- February 16-23: Projects will include relational work with different populations in La Mosca and construction work. The deadline to join has passed but you can still support the trip. Email Jaime to learn how.
- July 23-30: Projects will include a medical clinic and construction work. Email Lindsay to learn more about how you can get involved!
We live in a strange time and place. While this tension is one that every generation before us has felt, it seems more poignant these days. We find ourselves feeling more and more divided. Families have stopped talking to each other. Friends have been unfriended. Angry words have been spoken. Marches have taken place. The divide continues to increase. This is the difficulty of seeking to follow Jesus in a predominantly 2 party system where neither party can or ever will fully represent the values of the Kingdom of Jesus. We often find ourselves at odds with our leaders and even our friends and both sides of the aisle.
In light of this season and the upcoming midterm elections, friend and pastor in NYC, Rich Villodas said,
“I don’t ever recall hearing so much about midterms. In my time as a pastor, I have never led a time of prayer for the midterms. Yet, this year, something is noticeably different. To that end, I created a prayer for my congregation and for the church around the country. In prayer, we are called to fundamentally name realities for the sake of shalom. We name the reality of God’s life among us, name our broken sin-stained lives, and name the cry to join God in the project of gospel renewal.
We can’t afford to pray ambiguous prayers. We need prayers that help us to shape a new social imagination marked by love, truth, forgiveness, and justice.”
He then offered up this prayer:
“In preparation for the midterm elections, Lord, we pray for our country.
Our country is hurting. Families are torn apart. Friends have turned into enemies.
Lord, may we see how morally inconsistent we are, how self-righteous we can be, how fear has deeply poisoned our hearts, how the lust for power has blinded us to the gospel.
Lord, deliver us from evil.
May we all repent first, before waiting for others to repent.
Lord, before we can pray for unity, we must personally do the hard work of unmasking our own duplicity.
Forgive us when we demonize another.
Forgive us when we speak truth without love.
Forgive us when our moral outrage is simply a facade covering our need to be right.
Forgive us when we reduce love to simply being nice while we ignore injustice.
Forgive us when we sin against another.
And may we learn to forgive when we are sinned against.
Lord, may the church be a prophetic and priestly voice. May we speak truth to power while offering healing to the oppressed and the oppressor.
Teach us to be salt and light. May our speech be always filled with grace, seasoned with salt.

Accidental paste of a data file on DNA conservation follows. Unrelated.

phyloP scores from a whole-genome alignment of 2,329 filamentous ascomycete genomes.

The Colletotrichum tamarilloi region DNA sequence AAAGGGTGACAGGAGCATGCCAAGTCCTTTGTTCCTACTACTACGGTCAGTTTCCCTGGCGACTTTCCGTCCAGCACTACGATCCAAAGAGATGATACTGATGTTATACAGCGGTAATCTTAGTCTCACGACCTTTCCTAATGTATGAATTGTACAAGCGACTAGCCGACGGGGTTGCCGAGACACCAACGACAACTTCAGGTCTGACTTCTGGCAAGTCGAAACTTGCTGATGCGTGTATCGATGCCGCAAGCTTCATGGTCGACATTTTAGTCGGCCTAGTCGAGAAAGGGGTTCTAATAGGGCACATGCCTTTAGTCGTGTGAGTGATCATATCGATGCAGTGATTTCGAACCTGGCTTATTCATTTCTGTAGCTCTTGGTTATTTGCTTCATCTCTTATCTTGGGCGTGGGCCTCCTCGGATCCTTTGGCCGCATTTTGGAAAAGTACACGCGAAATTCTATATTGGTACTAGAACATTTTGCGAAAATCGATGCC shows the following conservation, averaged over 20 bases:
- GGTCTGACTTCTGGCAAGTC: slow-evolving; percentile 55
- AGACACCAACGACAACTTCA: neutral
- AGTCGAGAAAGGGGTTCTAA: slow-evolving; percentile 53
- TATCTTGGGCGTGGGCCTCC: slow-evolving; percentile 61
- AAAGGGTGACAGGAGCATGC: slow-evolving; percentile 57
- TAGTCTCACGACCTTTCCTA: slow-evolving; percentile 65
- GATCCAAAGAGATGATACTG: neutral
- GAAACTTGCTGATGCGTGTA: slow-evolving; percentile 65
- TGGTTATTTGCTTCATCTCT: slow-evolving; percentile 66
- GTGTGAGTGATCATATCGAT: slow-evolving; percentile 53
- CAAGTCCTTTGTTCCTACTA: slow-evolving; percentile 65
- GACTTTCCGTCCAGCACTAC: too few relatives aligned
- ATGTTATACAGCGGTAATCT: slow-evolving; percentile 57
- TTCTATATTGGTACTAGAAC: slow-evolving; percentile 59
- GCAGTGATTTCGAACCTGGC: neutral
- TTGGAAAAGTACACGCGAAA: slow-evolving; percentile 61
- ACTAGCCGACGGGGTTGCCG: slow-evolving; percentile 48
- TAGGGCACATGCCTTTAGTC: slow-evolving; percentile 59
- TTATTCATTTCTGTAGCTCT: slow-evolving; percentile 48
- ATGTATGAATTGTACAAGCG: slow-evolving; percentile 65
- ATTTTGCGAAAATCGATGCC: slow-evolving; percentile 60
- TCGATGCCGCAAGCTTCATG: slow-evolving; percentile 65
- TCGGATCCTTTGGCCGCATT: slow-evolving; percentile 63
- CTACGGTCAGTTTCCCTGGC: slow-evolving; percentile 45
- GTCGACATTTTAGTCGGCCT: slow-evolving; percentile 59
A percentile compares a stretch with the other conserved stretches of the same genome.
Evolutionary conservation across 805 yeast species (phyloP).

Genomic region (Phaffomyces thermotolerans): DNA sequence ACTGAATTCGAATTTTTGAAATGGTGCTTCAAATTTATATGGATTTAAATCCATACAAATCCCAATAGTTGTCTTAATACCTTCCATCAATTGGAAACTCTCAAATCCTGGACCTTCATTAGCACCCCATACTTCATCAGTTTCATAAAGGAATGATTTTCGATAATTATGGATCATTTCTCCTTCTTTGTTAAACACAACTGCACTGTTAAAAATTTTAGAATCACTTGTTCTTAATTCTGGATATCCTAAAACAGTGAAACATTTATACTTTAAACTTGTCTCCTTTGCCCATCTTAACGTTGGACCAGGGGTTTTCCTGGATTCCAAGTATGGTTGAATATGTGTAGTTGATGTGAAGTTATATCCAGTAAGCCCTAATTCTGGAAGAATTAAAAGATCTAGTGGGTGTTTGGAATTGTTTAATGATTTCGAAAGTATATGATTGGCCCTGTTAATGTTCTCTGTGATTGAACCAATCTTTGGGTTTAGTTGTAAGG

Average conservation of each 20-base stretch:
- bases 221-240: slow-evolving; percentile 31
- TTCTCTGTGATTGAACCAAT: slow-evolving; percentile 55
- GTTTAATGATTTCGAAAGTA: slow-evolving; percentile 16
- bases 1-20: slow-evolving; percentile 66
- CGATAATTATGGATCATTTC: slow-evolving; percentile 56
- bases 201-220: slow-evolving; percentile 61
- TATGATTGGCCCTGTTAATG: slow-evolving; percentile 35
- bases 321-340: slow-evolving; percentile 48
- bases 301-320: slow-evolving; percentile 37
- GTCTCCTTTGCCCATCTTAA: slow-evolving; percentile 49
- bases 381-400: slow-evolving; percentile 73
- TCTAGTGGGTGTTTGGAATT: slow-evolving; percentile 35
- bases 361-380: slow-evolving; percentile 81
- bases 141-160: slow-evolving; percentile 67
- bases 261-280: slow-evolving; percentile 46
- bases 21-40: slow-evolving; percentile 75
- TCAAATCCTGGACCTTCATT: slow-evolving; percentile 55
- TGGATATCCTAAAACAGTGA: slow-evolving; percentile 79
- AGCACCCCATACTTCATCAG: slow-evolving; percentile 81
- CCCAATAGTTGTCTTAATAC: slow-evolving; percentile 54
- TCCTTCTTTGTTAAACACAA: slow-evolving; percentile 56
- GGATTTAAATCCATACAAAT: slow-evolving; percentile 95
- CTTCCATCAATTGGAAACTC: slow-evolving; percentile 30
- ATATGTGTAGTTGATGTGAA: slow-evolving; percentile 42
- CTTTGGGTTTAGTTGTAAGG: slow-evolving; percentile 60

Teach us to put our hope in you, and to properly discern our civic responsibilities, having our lived marked by a non-anxious presence.
Lord, before we speak, may our lives be marked by silence. But guard us from silence when you call us to speak.
Lord, you are always at work, making all things new. Make us new people with new hearts who can join you in this project of restoration.
Through Jesus Christ our Lord. Amen.”
May it be so in our hearts, in our community and in our world.
Our partnership with GO Ministries in the Dominican Republic goes far beyond our twice a year visits. Luis and Reina Vargas are much more than missionaries we support. They are family. The people of the La Mosca are part of our church family. This is a year-round partnership that doesn’t stop simply because we are back in Boston.
Recently GO shared an amazing follow-up story on our trip this past summer that demonstrates this idea perfectly – They share a story of a young man in the community who came to one of the medical clinics our team, and specifically, our Elder candidate, Jose Pagan, held during our trip this past summer. Here is his story:
“He sat broken, head down, eyes focused on the cracked concrete below his plastic chair as he waited patiently for help. He didn’t realize Hope was just around the corner. Jimmy is a Haitian immigrant living in Cien Fuegos (100 Fires), one of Santiago’s main garbage dumps. He etches out survival by doing electric work; something he was accomplished at in his home country but unrecognized across the border where he hoped to use his skills to help his family survive back in Haiti. After a successful electric job in the community, he asked to get paid and the man mocked him. When he asked again the man and a friend took machetes and violently attacked him leaving deep wounds in his arms as he protected himself and legs as his injured body crumpled to the ground. Miraculously, he survived. The emergency room stitched his wounds, but he was unable to afford the needed antibiotics and follow up care. He arrived at one of our remote clinics in La Mosca a couple of weeks later. Body broken. Spirit despaired. His wounds infected. His tendons cut through leaving his once skilled hands limp. I looked on as a doctor serving with the Reunion Christian Church medical team from Boston cared for his wounds. He and a nurse spent an hour carefully examining and cleaning each wound. When the American doctor left, his care did not. Because we partner with local leaders, Pastor Luis Vargas agreed to bring him to the daily clinic once a week for follow up care. Our doctor and nurses are caring for his wounds each week. We watched on as not only his wounds healed, but his heart healed as well. Restoring not only his body to physical health but his spirit to hope again after such a traumatic attack.”
We continue to pray for this young man and are thankful for the ongoing love and support he is receiving from our partners, Luis and Reina.
If you are interested in joining us in the partnership or to join our upcoming February trip, check out reunioninthedr.com for more info!